Sunday, April 13, 2014

Scotus and Ecumenism

"The Vatican" and the Lutherans released a new document recently, that lays another charge at Scotus' door:

"146. Luther’s main objection to Catholic eucharistic doctrine was directed against an understanding of the Mass as a sacrifice. The theology of the eucharist as real remembrance (anamnesis, Realged√§chtnis), in which the unique and once-for-all sufficient sacrifice of Christ (Heb 9:1–10:18) makes itself present for the participation of the faithful, was no longer fully understood in late medieval times. Thus, many took the celebration of the Mass to be another sacrifice in addition to the one sacrifice of Christ. According to a theory stemming from Duns Scotus, the multiplication of Masses was thought to effect a multiplication of grace and to apply this grace to individual persons. That is why at Luther’s time, for example, thousands of private masses were said every year at the castle church of Wittenberg."

So he's responsible for the reformation not only because of univocity as the postmodern theologians tell us, but because he allowed for the apparent abuse of multiple masses and he forgot that the mass was just the unique sacrifice of calvary.

Hmm...

The document does not cite a source, but this corresponds to Scotus' discussion in his Quodlibet q. 20. From the document, it sounds like Scotus is wrong, and that Catholics do not believe that the priest can apply grace from multiple masses to the soul of an individual (i.e. in Purgatory). But of course this is wrong. Catholics, even today, have masses said for their deceased relatives on the anniversaries of their deaths and other occasions (and indeed, still pay the priest a stipend). What would be the point of doing this if the grace or merit from a particular mass could not be applied to a soul? All Scotus did was formulate a principle that is still operative today, at least in practice. And if this theory did indeed originate with Scotus, how can we account for the fact that private masses for the dead were said long before Scotus was born?

The document links this teaching of Scotus with a late medieval forgetfulness of the mass being a re-presentation of the single sacrifice of Christ on Calvary; but if Scotus' view in fact is still accepted by the Church today, then the Church today is also forgetful of the unique nature of the sacrifice of the mass. But this may be a separate issue. Catholic apologists spend a great deal of time explaining this aspect of the mass today; and really, once the mass is described as a sacrifice, the fact that there has been more than one mass since Calvary is what requires explanation. It doesn't really matter whether there is just one mass per year or a thousand.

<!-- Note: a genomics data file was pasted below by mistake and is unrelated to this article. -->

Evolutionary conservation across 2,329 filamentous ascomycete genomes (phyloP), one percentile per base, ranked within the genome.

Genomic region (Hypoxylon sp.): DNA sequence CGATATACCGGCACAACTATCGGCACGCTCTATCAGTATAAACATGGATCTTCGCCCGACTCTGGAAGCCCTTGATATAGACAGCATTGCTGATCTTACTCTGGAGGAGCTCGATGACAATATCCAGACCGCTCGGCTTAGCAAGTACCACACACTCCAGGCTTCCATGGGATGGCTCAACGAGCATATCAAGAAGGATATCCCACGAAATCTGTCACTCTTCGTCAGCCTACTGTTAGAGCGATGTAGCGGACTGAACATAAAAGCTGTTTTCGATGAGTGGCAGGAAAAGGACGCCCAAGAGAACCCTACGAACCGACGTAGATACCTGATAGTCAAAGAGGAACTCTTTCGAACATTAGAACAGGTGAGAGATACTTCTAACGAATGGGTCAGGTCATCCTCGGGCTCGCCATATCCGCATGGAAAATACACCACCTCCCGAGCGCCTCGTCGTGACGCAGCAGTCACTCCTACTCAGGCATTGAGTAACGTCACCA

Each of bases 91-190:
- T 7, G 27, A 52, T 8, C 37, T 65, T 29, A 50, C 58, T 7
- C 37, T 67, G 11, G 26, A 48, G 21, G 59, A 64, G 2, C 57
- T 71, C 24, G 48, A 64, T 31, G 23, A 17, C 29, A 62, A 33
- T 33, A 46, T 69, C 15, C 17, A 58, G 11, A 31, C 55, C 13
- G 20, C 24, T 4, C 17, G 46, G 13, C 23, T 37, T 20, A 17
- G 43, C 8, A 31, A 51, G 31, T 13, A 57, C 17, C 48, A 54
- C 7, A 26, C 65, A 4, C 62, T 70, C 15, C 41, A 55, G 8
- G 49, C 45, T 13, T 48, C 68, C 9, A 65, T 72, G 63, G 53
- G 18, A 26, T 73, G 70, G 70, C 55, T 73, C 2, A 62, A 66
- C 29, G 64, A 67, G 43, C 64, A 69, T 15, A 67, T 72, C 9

Earlier in the document we find that Cajetan, the most brilliant Catholic theologian of the 16th century, was to blame in causing the rift of Protestantism since he did not try to understand Luther in Luther's own framework, but only in his own, Thomistic framework. So I think we can all agree that Scotus is the remote cause of the reformation, but Cajetan is the proximate cause.


6 comments:

Matthew Gaetano said...
This comment has been removed by the author.
Matthew Gaetano said...

Do they acknowledge the decisive contributions of this Scotist to the formulation of Catholic orthodoxy at Trent?

http://www.prdl.org/author_view.php?a_id=920

I suspect not...

Danielius said...

That has to be the most ecumaniacal official document I have ever seen. Was it uploaded on April 1st? Am I supposed to celebrate schism with a smile? Maybe I could recite some of Luther's statements about the Church at an "ecumenical Mass" or something. Maybe throw in quotes from other heresiarchs as well? Then again, apparently I missed a declaration of unity, because according to paragraph 238 we all already believe that we belong to the same church.